In the control path of the device of FIG. 2, pixel data at acquisition side A is accompanied by H and V synchronization signals Hsyncacq and Vsyncacq. The signal acq_window indicates the vertical acquisition window of a field. The block (Diff) 9 determines the difference in frequencies between the acquisition and display channel. This is done by incrementing a counter on acquisition pulses Hsyncacq and decrementing the same counter on display pulses Hsyncdis. The counter is running only when acq_window is high. On a falling edge of acq_window, the counter outputs its value which is diff_lines. The crossing detector block (Cros Det) 11 predicts if the memory write pointer will cross the memory read pointer in the next field. This prediction is performed at the start of each acquisition field. For the prediction, the crossing detector 9 requires the input signals diff lines, the display position DP, the memory read pointer RP, the number of lines per acquisition field noflines/fieldacq and the number of lines per display field noflines/fielddis(which do not necessarily have to be identical). The memory write controller (MemWC) 13 generates the write start addresses WA for the video fields. The write start address WA is initialized at zero. If no crossing is predicted, the start address is the same as the start address of the previous written field. If a crossing is predicted, the start address WA is the address of the last written pixel, incremented by one. The memory write controller 13 takes care for the transfer of the start address to the read controller (MemRC) 15. The time of the transfer of this address is very critical. The memory read controller 15 generates the read address RA for the display processor. The address is copied from the write controller 13. Furthermore, the read controller 15 provides the read pointer RP which is necessary for prediction of the crossing.

The output of the memory deformatter 7 is coupled to the output processor (OP) 17 thru a multiplexer (MUX) 19. The output processor 17 includes a display driver. In the case of a double window display, the multiplexer 19 switches between the output of the memory deformatter 7 (which supplies a first half of the double window display) and the output of a second channel (II) 21 (which provides the other half of the double window display). To this end, the second channel 21 could comprise elements similar to those shown in FIG. 2. However, as for double window display, only a horizontal reduction is required, the second channel preferably only comprises a horizontal compression circuit (similar to the horizontal reduction block 1) including a line memory. In case of a PIP display, the multiplexer 19 switches between the output of the memory deformatter 7 and an output of a main channel (M) 23. If neither PIP nor double window is active, the output of the main channel 23 is connected to the output processor 17, preferably directly to the display driver part of the output processor 17. A display D is coupled to an output of the output processor 17.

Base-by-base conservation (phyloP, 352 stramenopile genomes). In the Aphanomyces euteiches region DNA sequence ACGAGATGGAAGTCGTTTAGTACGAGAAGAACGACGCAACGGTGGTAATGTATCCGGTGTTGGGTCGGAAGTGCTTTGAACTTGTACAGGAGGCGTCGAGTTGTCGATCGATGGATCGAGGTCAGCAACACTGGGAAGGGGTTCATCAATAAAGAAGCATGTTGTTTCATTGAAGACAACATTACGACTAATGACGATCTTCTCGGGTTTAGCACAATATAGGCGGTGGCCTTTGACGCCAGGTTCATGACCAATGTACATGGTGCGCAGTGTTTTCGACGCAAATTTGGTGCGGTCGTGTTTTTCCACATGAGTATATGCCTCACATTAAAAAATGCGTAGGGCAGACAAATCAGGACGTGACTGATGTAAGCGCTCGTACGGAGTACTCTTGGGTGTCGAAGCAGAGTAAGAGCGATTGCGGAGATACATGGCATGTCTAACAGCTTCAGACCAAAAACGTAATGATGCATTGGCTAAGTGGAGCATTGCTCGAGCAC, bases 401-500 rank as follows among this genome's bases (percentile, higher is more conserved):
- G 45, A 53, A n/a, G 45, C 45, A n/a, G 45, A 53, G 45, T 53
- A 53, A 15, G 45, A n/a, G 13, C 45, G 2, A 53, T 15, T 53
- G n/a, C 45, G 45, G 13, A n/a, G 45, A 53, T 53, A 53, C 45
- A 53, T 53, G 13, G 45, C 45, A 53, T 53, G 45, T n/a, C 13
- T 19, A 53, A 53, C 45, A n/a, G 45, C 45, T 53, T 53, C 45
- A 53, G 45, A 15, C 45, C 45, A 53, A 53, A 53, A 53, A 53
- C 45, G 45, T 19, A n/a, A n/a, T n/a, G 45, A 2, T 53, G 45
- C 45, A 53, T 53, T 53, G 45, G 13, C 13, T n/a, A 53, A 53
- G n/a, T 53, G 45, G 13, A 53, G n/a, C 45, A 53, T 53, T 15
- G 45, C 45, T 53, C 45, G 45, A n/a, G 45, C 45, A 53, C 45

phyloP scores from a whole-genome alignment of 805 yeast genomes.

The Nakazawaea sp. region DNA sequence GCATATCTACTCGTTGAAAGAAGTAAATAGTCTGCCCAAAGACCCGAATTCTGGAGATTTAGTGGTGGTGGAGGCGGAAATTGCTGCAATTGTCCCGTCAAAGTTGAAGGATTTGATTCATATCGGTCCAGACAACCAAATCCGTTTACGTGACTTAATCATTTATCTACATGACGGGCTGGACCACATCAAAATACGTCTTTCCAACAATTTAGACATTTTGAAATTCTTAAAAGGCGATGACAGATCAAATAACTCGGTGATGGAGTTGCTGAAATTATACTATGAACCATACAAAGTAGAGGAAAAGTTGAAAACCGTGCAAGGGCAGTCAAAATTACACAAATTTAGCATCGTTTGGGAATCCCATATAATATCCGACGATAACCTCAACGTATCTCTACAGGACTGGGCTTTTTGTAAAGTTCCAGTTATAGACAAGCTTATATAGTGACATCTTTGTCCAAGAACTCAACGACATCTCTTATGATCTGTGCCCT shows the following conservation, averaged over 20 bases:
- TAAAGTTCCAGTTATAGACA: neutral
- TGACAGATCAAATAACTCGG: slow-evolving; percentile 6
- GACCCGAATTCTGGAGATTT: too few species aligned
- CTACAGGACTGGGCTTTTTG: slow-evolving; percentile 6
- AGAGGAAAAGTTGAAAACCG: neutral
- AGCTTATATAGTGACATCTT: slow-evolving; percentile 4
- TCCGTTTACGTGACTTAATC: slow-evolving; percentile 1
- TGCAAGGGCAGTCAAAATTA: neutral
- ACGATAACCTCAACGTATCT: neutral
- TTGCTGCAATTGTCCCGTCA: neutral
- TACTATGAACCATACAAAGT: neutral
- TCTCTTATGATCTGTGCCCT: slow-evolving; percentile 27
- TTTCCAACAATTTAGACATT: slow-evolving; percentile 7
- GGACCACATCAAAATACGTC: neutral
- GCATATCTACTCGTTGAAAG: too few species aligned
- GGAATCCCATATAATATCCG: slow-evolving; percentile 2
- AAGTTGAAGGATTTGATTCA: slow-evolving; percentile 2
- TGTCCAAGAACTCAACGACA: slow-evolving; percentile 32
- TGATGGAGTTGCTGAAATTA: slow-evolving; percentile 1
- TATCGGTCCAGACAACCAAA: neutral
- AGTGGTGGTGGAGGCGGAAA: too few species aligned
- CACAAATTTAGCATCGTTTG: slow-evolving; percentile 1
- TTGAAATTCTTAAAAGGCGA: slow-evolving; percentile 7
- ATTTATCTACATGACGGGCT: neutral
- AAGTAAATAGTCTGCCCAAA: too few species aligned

It should be noted that the above-mentioned embodiments illustrate rather than limit the invention, and that those skilled in the art will be able to design many alternative embodiments without departing from the scope of the appended claims. The invention can also be used if the main channel and the additional channel have mutually different field frequencies, e.g.,one being 59.94 Hz and the other being 50 Hz. The word “comprising” does not exclude the presence of other elements or steps than those listed in a claim. The invention can be implemented by means of hardware comprising several distinct elements and by means of a suitably programed computer. In the device claim enumerating several means, several of these means can be embodied by one and the same item of hardware.

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Referenced by
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US7002635 *Mar 3, 2000Feb 21, 2006Infineon Technologies AgMethod for superimposing pictures
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EP2602785A1 *Dec 7, 2012Jun 12, 2013Parade Technologies, Ltd.Frame buffer management and self-refresh control in a self-refresh display system
Classifications
U.S. Classification348/714, 348/716, 348/715, 348/E05.112, 348/718, 348/567
International ClassificationH04N5/45, G09G5/39, G09G5/395, H04N5/907, G09G5/00, G09G5/14, G06T1/60, G06F13/00, G06F17/30
Cooperative ClassificationH04N5/907, G09G5/395, H04N5/45, G09G2340/125, G09G5/14
European ClassificationG09G5/14, H04N5/45, G09G5/395
Legal Events
DateCodeEventDescription
Jul 3, 2007FPExpired due to failure to pay maintenance fee
Effective date: 20070506
May 6, 2007LAPSLapse for failure to pay maintenance fees
Nov 22, 2006REMIMaintenance fee reminder mailed
Feb 10, 2003ASAssignment
Owner name: KONINKLIJKE PHILIPS ELECTRONICS, NETHERLANDS
Free format text: ASSIGNMENT OF ASSIGNORS INTEREST;ASSIGNOR:U.S. PHILIPS CORPORATION;REEL/FRAME:013738/0127
Effective date: 20030131
Owner name: KONINKLIJKE PHILIPS ELECTRONICS GROENEWOUDSEWEG 1,
Jul 6, 1999ASAssignment
Owner name: U.S. PHILIPS CORPORATION, NEW YORK
Free format text: ASSIGNMENT OF ASSIGNORS INTEREST;ASSIGNORS:ZWARTENKOT, HENDRIK T.J.;VEERHOEK, JACOB J.;REEL/FRAME:010090/0278;SIGNING DATES FROM 19990610 TO 19990702